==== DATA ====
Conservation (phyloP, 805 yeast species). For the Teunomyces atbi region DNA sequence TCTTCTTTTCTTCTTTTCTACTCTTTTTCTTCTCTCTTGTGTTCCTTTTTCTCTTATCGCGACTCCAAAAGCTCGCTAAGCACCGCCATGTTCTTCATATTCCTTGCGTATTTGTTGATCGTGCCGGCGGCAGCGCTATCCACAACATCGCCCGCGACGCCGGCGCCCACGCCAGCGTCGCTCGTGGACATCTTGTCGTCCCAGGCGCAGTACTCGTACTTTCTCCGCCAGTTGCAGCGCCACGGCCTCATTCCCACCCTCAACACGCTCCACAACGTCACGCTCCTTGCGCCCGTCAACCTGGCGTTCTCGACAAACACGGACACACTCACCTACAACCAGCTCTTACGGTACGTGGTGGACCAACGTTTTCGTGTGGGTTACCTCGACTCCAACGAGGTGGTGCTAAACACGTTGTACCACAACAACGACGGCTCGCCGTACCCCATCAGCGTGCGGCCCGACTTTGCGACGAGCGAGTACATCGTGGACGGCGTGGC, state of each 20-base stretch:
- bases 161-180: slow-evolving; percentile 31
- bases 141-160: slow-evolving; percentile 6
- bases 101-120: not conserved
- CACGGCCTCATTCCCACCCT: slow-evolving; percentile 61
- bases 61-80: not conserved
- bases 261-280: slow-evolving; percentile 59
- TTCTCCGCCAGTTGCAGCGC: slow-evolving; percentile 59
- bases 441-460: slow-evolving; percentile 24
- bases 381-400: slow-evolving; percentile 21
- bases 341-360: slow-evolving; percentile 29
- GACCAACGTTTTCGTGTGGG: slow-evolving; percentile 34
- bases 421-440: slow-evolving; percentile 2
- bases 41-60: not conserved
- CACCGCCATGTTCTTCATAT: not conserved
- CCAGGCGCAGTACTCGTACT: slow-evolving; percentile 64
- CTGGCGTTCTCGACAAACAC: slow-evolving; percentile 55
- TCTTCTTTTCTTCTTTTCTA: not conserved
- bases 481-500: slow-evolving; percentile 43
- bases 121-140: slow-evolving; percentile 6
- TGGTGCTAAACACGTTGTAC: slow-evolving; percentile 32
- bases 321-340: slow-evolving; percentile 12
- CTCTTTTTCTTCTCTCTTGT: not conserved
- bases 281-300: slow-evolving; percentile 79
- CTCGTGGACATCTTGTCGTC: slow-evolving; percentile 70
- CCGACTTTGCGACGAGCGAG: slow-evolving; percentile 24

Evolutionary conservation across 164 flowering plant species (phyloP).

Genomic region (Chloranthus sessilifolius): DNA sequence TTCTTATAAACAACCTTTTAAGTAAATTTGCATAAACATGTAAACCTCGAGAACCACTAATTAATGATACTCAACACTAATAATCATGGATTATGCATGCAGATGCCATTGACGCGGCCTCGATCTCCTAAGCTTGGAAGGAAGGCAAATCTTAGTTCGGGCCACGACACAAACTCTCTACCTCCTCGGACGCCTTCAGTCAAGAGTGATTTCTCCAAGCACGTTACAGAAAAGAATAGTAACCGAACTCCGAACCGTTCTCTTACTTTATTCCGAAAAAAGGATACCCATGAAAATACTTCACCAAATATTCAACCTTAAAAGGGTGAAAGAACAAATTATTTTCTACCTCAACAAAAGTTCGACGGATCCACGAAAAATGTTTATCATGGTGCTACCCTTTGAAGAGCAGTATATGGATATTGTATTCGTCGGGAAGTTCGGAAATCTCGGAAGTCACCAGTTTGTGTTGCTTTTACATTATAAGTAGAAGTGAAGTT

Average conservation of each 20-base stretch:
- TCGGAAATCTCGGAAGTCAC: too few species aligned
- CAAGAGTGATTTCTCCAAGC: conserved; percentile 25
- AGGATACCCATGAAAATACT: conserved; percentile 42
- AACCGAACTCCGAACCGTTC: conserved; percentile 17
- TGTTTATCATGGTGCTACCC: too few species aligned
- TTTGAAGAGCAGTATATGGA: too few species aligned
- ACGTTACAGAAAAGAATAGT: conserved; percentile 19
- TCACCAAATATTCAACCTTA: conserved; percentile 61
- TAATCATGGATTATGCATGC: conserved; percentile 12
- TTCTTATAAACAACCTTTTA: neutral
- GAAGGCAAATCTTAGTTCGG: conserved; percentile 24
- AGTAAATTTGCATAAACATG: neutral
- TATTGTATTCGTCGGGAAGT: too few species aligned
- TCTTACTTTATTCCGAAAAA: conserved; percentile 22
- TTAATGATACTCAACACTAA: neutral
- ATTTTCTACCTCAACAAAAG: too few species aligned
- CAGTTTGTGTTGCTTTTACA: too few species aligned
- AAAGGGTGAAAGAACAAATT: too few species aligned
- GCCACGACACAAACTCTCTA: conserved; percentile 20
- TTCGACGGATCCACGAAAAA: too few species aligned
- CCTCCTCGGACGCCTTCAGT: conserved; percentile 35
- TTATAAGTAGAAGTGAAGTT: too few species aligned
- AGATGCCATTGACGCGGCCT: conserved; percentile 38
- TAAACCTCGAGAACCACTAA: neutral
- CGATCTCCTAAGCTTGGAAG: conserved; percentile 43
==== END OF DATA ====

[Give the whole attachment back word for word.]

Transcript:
Conservation (phyloP, 805 yeast species). For the Teunomyces atbi region DNA sequence TCTTCTTTTCTTCTTTTCTACTCTTTTTCTTCTCTCTTGTGTTCCTTTTTCTCTTATCGCGACTCCAAAAGCTCGCTAAGCACCGCCATGTTCTTCATATTCCTTGCGTATTTGTTGATCGTGCCGGCGGCAGCGCTATCCACAACATCGCCCGCGACGCCGGCGCCCACGCCAGCGTCGCTCGTGGACATCTTGTCGTCCCAGGCGCAGTACTCGTACTTTCTCCGCCAGTTGCAGCGCCACGGCCTCATTCCCACCCTCAACACGCTCCACAACGTCACGCTCCTTGCGCCCGTCAACCTGGCGTTCTCGACAAACACGGACACACTCACCTACAACCAGCTCTTACGGTACGTGGTGGACCAACGTTTTCGTGTGGGTTACCTCGACTCCAACGAGGTGGTGCTAAACACGTTGTACCACAACAACGACGGCTCGCCGTACCCCATCAGCGTGCGGCCCGACTTTGCGACGAGCGAGTACATCGTGGACGGCGTGGC, state of each 20-base stretch:
- bases 161-180: slow-evolving; percentile 31
- bases 141-160: slow-evolving; percentile 6
- bases 101-120: not conserved
- CACGGCCTCATTCCCACCCT: slow-evolving; percentile 61
- bases 61-80: not conserved
- bases 261-280: slow-evolving; percentile 59
- TTCTCCGCCAGTTGCAGCGC: slow-evolving; percentile 59
- bases 441-460: slow-evolving; percentile 24
- bases 381-400: slow-evolving; percentile 21
- bases 341-360: slow-evolving; percentile 29
- GACCAACGTTTTCGTGTGGG: slow-evolving; percentile 34
- bases 421-440: slow-evolving; percentile 2
- bases 41-60: not conserved
- CACCGCCATGTTCTTCATAT: not conserved
- CCAGGCGCAGTACTCGTACT: slow-evolving; percentile 64
- CTGGCGTTCTCGACAAACAC: slow-evolving; percentile 55
- TCTTCTTTTCTTCTTTTCTA: not conserved
- bases 481-500: slow-evolving; percentile 43
- bases 121-140: slow-evolving; percentile 6
- TGGTGCTAAACACGTTGTAC: slow-evolving; percentile 32
- bases 321-340: slow-evolving; percentile 12
- CTCTTTTTCTTCTCTCTTGT: not conserved
- bases 281-300: slow-evolving; percentile 79
- CTCGTGGACATCTTGTCGTC: slow-evolving; percentile 70
- CCGACTTTGCGACGAGCGAG: slow-evolving; percentile 24

Evolutionary conservation across 164 flowering plant species (phyloP).

Genomic region (Chloranthus sessilifolius): DNA sequence TTCTTATAAACAACCTTTTAAGTAAATTTGCATAAACATGTAAACCTCGAGAACCACTAATTAATGATACTCAACACTAATAATCATGGATTATGCATGCAGATGCCATTGACGCGGCCTCGATCTCCTAAGCTTGGAAGGAAGGCAAATCTTAGTTCGGGCCACGACACAAACTCTCTACCTCCTCGGACGCCTTCAGTCAAGAGTGATTTCTCCAAGCACGTTACAGAAAAGAATAGTAACCGAACTCCGAACCGTTCTCTTACTTTATTCCGAAAAAAGGATACCCATGAAAATACTTCACCAAATATTCAACCTTAAAAGGGTGAAAGAACAAATTATTTTCTACCTCAACAAAAGTTCGACGGATCCACGAAAAATGTTTATCATGGTGCTACCCTTTGAAGAGCAGTATATGGATATTGTATTCGTCGGGAAGTTCGGAAATCTCGGAAGTCACCAGTTTGTGTTGCTTTTACATTATAAGTAGAAGTGAAGTT

Average conservation of each 20-base stretch:
- TCGGAAATCTCGGAAGTCAC: too few species aligned
- CAAGAGTGATTTCTCCAAGC: conserved; percentile 25
- AGGATACCCATGAAAATACT: conserved; percentile 42
- AACCGAACTCCGAACCGTTC: conserved; percentile 17
- TGTTTATCATGGTGCTACCC: too few species aligned
- TTTGAAGAGCAGTATATGGA: too few species aligned
- ACGTTACAGAAAAGAATAGT: conserved; percentile 19
- TCACCAAATATTCAACCTTA: conserved; percentile 61
- TAATCATGGATTATGCATGC: conserved; percentile 12
- TTCTTATAAACAACCTTTTA: neutral
- GAAGGCAAATCTTAGTTCGG: conserved; percentile 24
- AGTAAATTTGCATAAACATG: neutral
- TATTGTATTCGTCGGGAAGT: too few species aligned
- TCTTACTTTATTCCGAAAAA: conserved; percentile 22
- TTAATGATACTCAACACTAA: neutral
- ATTTTCTACCTCAACAAAAG: too few species aligned
- CAGTTTGTGTTGCTTTTACA: too few species aligned
- AAAGGGTGAAAGAACAAATT: too few species aligned
- GCCACGACACAAACTCTCTA: conserved; percentile 20
- TTCGACGGATCCACGAAAAA: too few species aligned
- CCTCCTCGGACGCCTTCAGT: conserved; percentile 35
- TTATAAGTAGAAGTGAAGTT: too few species aligned
- AGATGCCATTGACGCGGCCT: conserved; percentile 38
- TAAACCTCGAGAACCACTAA: neutral
- CGATCTCCTAAGCTTGGAAG: conserved; percentile 43